December 1, 2022

Collective Insanity – Hidden Agony EP Review

Streaming only (now)

out now

Line up:

Braiden Hannibal: vocals

Jack Coleman: drums

Dylan’s flaws: samples

Richard Starnes: Guitars

Quinn Reilly: Bass

Mikey Black: Guitar

List of tracks:

1. Molly Wap

2. MFU

3. Ammunition

4. Biyamba

I’ve said it many times over the years, North Carolina has been a terrific breeding ground for incredibly talented musicians. From obscurity to world-famous, North Carolina has offered legendary bands of varying styles and levels of success, and I’ve made it my goal to highlight as many of them as I come across in my travels. travels and time spent in this state. As someone who has spent a fair amount of time going to live shows in North Carolina (mostly in the Charlotte area, but I’ve been known to venture into other areas from time to time) , I have made many friends and acquaintances over the years. in the scene and tend to be sought after for my opinion of their music. And if I’m strongly committed to what they offer, I’ll throw in a few words to show my support and spread the word about them.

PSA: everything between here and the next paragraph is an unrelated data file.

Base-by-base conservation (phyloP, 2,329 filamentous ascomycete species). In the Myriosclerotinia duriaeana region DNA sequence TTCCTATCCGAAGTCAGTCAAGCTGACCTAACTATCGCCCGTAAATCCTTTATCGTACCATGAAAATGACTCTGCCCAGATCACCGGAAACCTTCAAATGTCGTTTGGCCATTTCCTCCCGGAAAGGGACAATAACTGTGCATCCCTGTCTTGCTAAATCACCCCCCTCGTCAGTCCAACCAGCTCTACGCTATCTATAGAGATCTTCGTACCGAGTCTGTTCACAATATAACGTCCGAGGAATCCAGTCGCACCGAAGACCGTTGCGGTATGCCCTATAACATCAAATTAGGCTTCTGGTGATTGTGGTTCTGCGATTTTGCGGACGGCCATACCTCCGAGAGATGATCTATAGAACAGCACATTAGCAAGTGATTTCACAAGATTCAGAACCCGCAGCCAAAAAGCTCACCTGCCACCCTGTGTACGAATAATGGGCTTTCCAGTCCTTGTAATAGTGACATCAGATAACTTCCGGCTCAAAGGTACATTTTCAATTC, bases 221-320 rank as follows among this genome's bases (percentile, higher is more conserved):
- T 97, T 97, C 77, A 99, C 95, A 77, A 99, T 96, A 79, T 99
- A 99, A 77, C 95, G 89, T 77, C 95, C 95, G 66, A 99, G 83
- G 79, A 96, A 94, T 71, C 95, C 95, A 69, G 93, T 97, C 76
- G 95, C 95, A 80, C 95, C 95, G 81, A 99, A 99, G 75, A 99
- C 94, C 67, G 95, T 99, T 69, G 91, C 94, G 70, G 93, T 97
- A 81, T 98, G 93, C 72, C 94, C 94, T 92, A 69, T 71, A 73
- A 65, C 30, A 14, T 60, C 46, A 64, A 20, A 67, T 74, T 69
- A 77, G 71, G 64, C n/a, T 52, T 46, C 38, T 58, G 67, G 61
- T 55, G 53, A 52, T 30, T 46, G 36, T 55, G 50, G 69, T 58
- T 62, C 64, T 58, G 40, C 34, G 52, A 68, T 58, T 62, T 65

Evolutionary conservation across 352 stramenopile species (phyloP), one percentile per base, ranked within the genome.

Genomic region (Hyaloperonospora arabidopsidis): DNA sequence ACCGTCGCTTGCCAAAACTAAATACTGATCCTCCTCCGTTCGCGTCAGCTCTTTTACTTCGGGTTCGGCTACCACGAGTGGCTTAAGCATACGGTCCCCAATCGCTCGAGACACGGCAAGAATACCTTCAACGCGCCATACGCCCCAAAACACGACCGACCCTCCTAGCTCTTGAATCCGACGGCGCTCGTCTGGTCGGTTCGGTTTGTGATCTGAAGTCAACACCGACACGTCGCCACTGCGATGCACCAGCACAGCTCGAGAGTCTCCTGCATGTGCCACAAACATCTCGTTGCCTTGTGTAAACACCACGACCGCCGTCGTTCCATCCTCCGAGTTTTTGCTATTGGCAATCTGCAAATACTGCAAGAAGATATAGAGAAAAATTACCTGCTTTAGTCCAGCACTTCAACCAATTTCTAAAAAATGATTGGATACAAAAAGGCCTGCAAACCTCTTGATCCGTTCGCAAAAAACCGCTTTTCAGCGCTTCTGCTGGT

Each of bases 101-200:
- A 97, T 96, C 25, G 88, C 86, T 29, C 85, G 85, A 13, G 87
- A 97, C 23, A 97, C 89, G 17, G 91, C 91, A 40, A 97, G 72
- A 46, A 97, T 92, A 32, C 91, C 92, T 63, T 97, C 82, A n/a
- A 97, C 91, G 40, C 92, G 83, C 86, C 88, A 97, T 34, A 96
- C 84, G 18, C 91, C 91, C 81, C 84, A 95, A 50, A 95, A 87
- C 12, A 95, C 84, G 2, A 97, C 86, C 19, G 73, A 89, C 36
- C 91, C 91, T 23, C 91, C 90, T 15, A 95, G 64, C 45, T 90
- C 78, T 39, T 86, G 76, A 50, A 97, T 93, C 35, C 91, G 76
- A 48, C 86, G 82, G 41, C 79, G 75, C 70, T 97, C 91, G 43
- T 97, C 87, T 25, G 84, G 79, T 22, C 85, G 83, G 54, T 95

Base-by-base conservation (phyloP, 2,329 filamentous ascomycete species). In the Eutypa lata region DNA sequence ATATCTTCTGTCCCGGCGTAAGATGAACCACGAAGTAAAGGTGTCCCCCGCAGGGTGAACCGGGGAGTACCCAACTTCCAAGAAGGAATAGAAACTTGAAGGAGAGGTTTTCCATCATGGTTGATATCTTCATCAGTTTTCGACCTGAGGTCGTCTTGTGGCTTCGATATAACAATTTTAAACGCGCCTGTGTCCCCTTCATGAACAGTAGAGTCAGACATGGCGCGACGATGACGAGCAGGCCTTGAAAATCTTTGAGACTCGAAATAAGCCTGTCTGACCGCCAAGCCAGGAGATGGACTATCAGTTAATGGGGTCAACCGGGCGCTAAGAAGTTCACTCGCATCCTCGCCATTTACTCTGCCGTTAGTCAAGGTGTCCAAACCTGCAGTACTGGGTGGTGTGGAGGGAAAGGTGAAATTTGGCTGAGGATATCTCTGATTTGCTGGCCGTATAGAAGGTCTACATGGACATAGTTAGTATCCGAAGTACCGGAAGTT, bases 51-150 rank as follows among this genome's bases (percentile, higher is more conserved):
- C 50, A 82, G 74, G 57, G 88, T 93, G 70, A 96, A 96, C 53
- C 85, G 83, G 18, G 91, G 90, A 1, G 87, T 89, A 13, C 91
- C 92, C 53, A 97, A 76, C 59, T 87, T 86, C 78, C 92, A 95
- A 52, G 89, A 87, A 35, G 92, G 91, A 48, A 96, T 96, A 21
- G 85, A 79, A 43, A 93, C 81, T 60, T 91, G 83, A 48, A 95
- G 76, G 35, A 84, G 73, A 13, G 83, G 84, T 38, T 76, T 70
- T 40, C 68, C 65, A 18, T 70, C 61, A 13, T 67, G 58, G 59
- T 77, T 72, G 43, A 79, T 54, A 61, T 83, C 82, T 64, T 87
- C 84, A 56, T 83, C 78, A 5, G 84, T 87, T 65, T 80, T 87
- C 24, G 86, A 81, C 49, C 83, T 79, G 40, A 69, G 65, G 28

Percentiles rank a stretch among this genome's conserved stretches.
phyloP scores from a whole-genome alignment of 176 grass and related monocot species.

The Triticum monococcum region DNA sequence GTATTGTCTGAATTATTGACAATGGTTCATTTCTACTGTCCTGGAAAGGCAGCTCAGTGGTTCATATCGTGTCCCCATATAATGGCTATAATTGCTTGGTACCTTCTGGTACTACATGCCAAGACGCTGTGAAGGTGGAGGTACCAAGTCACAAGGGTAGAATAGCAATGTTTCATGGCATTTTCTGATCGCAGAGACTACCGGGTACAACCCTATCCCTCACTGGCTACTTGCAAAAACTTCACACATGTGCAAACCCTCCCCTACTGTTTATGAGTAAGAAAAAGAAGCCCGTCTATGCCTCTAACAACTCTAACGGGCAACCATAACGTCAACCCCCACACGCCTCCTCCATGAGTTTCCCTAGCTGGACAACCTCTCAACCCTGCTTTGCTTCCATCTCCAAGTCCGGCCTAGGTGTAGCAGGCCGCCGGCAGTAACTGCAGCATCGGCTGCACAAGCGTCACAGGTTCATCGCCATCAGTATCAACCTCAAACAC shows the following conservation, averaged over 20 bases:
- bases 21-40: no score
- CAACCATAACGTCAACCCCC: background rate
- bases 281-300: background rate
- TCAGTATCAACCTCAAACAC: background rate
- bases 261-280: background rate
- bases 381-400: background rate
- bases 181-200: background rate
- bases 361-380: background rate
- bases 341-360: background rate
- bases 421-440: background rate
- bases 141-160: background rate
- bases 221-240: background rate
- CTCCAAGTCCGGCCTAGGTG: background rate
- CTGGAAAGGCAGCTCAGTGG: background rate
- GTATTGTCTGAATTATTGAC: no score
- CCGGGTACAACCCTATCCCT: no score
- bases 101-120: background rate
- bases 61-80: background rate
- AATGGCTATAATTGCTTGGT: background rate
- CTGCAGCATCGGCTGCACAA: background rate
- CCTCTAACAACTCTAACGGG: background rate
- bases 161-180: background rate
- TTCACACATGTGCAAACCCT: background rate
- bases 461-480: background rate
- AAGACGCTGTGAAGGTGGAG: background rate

If a band has even a faint stench of Nu Metal on them, I’m immediately prejudiced against them. Of the many genres and subgenres, this one is near the top that I despise. So when Collective Insanity drummer Jack Coleman approached me about reviewing their Hidden Agony EP and used the term “Nu Metal” as a descriptor, I kind of backed off, but out of respect for his father and my knowledge of the talent of this young man, I said I’ll check it out. Coleman is doing a huge disservice by labeling his band under this subgenre. Are there elements of Nu Metal? Sure, there are several rap metal moments on the four-song EP, but those moments are expressed in music that stylistically sits more in a more thrashy, almost death metal groove sound than a true Nu Metal style. . Believe me, if they were straight Nu Metal, I wouldn’t be typing that right now, respect or no. There are powerful guitar riffs expertly provided by Mikey Black and Richard Starnes. I freely admit that I’ve watched Jack play the drums since he was young, and even then the kid was a beast on set, so there was no doubting his skill level, and he is closely linked to bassist Quin Reilly. Dylan Faults provides samples for the group, and Braiden Hannibal, whose voice can shift from a deep growl to a melodic style, establishes great rapping skills at the same time.

I have to say that I’m pretty impressed with Collective Insanity’s debut EP, Hidden Agony. At the moment it’s only available on streaming services, but at some point it will be available to purchase physical copies. I didn’t get the chance to see them live, but I understand they put on a hell of a show. This group has a lot of potential for the future, so be on the lookout for them. They are young, hungry and super talented. With those first four songs already as awesome as this one, they’re going to be contenders.

Written by: Chris Martin

Rating: 9/10

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